A man, living alone in a forest, stumbles across a baby eagle, taking him home, and raising him with the chickens. Some years later, a hunter comes along and frees the now-grown eagle. The eagle takes flight and, for the first time in his life, the eagle is looking up instead of down." This tale, narrated in a distinctive Southern drawl, is told by John Edward Rice. Like the eagle in his story, Rice seems to be continuously gazing upward toward the next prospect in his life.
A self-professed jack-of-all-trades, Rice has had success in "exploiting any ability and talent the good Lord has seen fit to plant within me." Now he's using his entertainment talents to perform for audiences at venues ranging from schools to festivals, spinning his special yarn of folk tale and folk act.
"I love telling stories, telling tall tales," he says. "It's pure entertainment that brings laughter to my audience." In his act, he also performs feats of magic, strums his guitar while singing folk songs, and relates jokes, anecdotes, and bits of Deep South lore.
Rice has also written five novels. And, like his oral prose, each contains a moral lesson, a certain truism, gained during his eighty-four years. He grew up in the backwoods of central Florida, an atmosphere of cowboys and cow whips, he says--"snaky whips used to round up wild Spanish cattle in the woods and drive them down to shipping ports." These backwoods later became the backdrop of one of his novels, Green Rusty Oranges, published in 2000. In it, Rice chronicles the saga of a Cracker family--people as leathery and rugged as the exterior of a rusty green orange, "but of quality within."
Family and faith are inextricably bound together in all of his novels. "I learned the Christian faith from my father, a prominent minister, who helped build a church in Montgomery, Alabama, and save several others from foreclosure during the Great Depression," he says. "Faith has affected me a great deal."
Rice followed in his father's steps. He was a Methodist minister for twenty-six years, serving in the Florida conference and founding three churches himself. During World War II and the Korean War, he was an Army chaplain in hospitals and aboard troopships.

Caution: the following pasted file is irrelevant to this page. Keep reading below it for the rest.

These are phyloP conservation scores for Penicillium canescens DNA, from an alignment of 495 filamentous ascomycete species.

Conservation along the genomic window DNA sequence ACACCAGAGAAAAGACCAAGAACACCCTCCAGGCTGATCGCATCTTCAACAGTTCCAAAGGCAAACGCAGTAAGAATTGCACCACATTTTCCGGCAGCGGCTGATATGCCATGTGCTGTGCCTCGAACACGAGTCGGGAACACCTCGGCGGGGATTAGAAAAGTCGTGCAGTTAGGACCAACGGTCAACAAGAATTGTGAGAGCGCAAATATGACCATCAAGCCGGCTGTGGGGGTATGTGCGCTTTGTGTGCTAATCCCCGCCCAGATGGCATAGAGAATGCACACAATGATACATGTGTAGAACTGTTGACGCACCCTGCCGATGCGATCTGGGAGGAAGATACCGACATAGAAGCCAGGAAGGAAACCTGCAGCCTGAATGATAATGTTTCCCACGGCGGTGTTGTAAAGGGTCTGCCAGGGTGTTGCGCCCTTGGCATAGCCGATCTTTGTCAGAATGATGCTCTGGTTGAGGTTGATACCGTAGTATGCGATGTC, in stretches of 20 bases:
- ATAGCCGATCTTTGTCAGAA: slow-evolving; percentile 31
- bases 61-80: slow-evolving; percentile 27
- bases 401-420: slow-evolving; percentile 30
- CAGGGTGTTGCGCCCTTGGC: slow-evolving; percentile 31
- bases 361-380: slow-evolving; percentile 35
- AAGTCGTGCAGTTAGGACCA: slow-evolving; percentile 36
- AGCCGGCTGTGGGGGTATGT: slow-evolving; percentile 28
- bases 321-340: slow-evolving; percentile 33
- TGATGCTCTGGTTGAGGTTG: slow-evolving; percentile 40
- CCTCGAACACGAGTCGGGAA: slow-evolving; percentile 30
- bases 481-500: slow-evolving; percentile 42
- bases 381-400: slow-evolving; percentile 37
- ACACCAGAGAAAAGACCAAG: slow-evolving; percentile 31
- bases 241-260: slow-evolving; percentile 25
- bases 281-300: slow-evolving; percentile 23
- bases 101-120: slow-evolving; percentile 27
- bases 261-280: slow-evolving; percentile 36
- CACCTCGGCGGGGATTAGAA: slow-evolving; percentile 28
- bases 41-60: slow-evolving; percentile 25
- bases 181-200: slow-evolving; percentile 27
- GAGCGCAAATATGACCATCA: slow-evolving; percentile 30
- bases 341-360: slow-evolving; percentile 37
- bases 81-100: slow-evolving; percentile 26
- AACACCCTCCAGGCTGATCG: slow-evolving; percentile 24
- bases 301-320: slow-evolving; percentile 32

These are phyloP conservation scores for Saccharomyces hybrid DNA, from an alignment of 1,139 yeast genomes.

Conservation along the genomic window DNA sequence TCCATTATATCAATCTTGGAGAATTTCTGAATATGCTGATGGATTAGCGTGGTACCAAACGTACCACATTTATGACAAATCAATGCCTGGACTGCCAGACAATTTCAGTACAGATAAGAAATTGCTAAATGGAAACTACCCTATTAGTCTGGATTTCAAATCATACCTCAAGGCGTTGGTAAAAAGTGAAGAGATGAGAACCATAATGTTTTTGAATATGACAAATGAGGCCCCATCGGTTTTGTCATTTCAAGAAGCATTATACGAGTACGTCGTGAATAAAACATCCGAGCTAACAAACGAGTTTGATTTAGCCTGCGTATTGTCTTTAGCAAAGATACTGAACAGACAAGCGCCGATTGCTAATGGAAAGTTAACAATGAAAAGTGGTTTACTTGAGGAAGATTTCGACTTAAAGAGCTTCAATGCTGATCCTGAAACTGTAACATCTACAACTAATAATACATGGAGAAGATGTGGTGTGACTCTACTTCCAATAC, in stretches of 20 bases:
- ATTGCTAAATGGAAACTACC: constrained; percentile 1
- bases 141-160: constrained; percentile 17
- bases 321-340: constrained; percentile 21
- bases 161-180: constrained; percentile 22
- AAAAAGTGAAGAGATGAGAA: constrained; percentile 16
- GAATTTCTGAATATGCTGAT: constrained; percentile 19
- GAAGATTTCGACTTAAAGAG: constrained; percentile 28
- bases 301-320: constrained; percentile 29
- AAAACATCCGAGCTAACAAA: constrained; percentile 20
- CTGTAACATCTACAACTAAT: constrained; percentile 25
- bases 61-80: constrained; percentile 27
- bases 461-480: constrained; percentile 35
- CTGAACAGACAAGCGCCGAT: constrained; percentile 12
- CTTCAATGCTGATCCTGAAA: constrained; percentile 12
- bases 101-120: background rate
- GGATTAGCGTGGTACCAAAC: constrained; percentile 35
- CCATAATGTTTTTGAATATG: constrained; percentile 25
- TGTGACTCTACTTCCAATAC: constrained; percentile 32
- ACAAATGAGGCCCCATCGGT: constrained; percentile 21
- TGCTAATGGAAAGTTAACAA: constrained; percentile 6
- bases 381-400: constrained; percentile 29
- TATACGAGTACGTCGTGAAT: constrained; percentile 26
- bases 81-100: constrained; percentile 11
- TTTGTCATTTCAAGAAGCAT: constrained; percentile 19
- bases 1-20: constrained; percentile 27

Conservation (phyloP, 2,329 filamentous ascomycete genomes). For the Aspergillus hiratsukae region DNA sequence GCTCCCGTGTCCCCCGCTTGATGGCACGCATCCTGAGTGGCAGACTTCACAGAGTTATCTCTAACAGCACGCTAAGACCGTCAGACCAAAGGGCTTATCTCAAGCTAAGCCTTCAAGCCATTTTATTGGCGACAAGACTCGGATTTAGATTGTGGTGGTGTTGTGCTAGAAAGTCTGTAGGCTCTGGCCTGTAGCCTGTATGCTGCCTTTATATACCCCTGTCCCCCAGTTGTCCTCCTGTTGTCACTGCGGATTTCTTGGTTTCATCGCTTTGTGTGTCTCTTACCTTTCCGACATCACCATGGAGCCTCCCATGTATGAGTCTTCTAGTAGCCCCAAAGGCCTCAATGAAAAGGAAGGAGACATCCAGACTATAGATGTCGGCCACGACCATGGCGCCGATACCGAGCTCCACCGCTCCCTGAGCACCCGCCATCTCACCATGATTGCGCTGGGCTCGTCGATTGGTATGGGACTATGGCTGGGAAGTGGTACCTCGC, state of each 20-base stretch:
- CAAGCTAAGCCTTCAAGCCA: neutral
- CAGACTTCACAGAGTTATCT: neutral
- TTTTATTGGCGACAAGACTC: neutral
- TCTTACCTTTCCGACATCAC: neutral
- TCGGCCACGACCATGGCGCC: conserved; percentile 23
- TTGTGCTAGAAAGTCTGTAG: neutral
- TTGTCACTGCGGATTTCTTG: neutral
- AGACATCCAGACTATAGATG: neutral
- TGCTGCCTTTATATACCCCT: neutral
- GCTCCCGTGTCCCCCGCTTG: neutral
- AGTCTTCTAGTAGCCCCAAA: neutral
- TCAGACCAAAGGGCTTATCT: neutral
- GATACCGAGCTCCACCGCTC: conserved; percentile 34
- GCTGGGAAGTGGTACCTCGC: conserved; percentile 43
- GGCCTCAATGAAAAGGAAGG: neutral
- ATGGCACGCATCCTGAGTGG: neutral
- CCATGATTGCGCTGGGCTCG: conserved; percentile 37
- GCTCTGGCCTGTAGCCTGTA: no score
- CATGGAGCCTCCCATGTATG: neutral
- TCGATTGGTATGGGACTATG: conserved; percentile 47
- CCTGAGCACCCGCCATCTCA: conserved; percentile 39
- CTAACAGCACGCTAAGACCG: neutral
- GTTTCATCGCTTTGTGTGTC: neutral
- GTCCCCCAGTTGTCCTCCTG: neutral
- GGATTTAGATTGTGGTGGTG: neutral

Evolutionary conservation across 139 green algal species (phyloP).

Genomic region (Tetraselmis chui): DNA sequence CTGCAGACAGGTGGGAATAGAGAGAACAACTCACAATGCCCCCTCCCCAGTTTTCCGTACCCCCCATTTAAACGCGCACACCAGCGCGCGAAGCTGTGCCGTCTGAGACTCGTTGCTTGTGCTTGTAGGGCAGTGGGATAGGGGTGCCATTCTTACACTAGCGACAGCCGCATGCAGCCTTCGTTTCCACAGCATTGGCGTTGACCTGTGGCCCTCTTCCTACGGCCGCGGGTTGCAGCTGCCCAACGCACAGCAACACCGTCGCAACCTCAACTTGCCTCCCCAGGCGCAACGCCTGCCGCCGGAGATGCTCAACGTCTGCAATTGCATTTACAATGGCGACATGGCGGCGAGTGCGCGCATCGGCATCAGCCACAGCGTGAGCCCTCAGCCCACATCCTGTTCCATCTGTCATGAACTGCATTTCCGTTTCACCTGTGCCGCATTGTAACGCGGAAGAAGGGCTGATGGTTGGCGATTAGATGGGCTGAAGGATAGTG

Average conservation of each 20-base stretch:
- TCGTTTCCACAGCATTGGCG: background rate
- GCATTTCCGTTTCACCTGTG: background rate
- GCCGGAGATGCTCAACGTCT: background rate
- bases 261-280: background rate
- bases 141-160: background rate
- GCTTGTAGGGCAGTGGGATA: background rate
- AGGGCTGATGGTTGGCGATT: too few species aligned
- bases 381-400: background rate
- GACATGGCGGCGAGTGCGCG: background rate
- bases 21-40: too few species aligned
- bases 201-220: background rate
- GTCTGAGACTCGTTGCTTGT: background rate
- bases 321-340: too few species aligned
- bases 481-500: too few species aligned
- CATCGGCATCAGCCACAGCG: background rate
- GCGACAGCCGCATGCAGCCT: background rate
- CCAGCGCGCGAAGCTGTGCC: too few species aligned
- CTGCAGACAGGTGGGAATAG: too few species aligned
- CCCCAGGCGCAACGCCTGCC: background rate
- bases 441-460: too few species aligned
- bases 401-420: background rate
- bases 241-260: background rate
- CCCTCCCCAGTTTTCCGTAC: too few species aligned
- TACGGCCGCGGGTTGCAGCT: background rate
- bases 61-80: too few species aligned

After leaving the Army, Rice returned to the ministry, until a heart ailment forced him into "early retirement." He became a teacher at a remedial school in Georgia. "Teaching at this school for troubled youth, failing youth, youth with various problems, you get this intense satisfaction from knowing that you helped these youngsters get their diploma, straighten themselves out, and do something with their lives," he says.
Then, Rice says, his heart problems "closed in on me again." At fifty-seven, he "retired" for a second time--and promptly began a third career as a family entertainer, becoming a staple at such venues as the Dillard House resort in Dillard, Georgia, and the Centers for Disease Control in Atlanta. His distinctive brand of storytelling, inspired by local folk tales and his own experiences, carried him to various Cracker festivals in Florida and country celebrations in Georgia.
One passion evolved into another. "I think that writing and storytelling are naturally related, and I just naturally progressed toward the four novels that I have written," he says.
Rice's first novel, Invisible Cathedral Walls, is a testament to his father. "This self-made father of mine, reminiscent of Lincoln, was of course my idol, next to the masterful Jesus that he was always making known to me." Green Rusty Oranges came next, followed by Ransomed Warrior, After the Night, and Angles and Angels--each dealing with various aspects of the faith that he became so familiar with as a pastor.
In his storytelling and in his novels, Rice explores facets of the human condition with a thoughtful spirituality and humanism, laced with an undertone of bittersweet wit.
"I'm a firm believer in healthy laughter, humor like Groucho Marx's, which helps a person get through a hard or challenging moment in his or her life," Rice says. "And that's what I tried to do as a chaplain, and that's what I do as an entertainer."
John Edwards Rice B.D. '43
March 31, 2004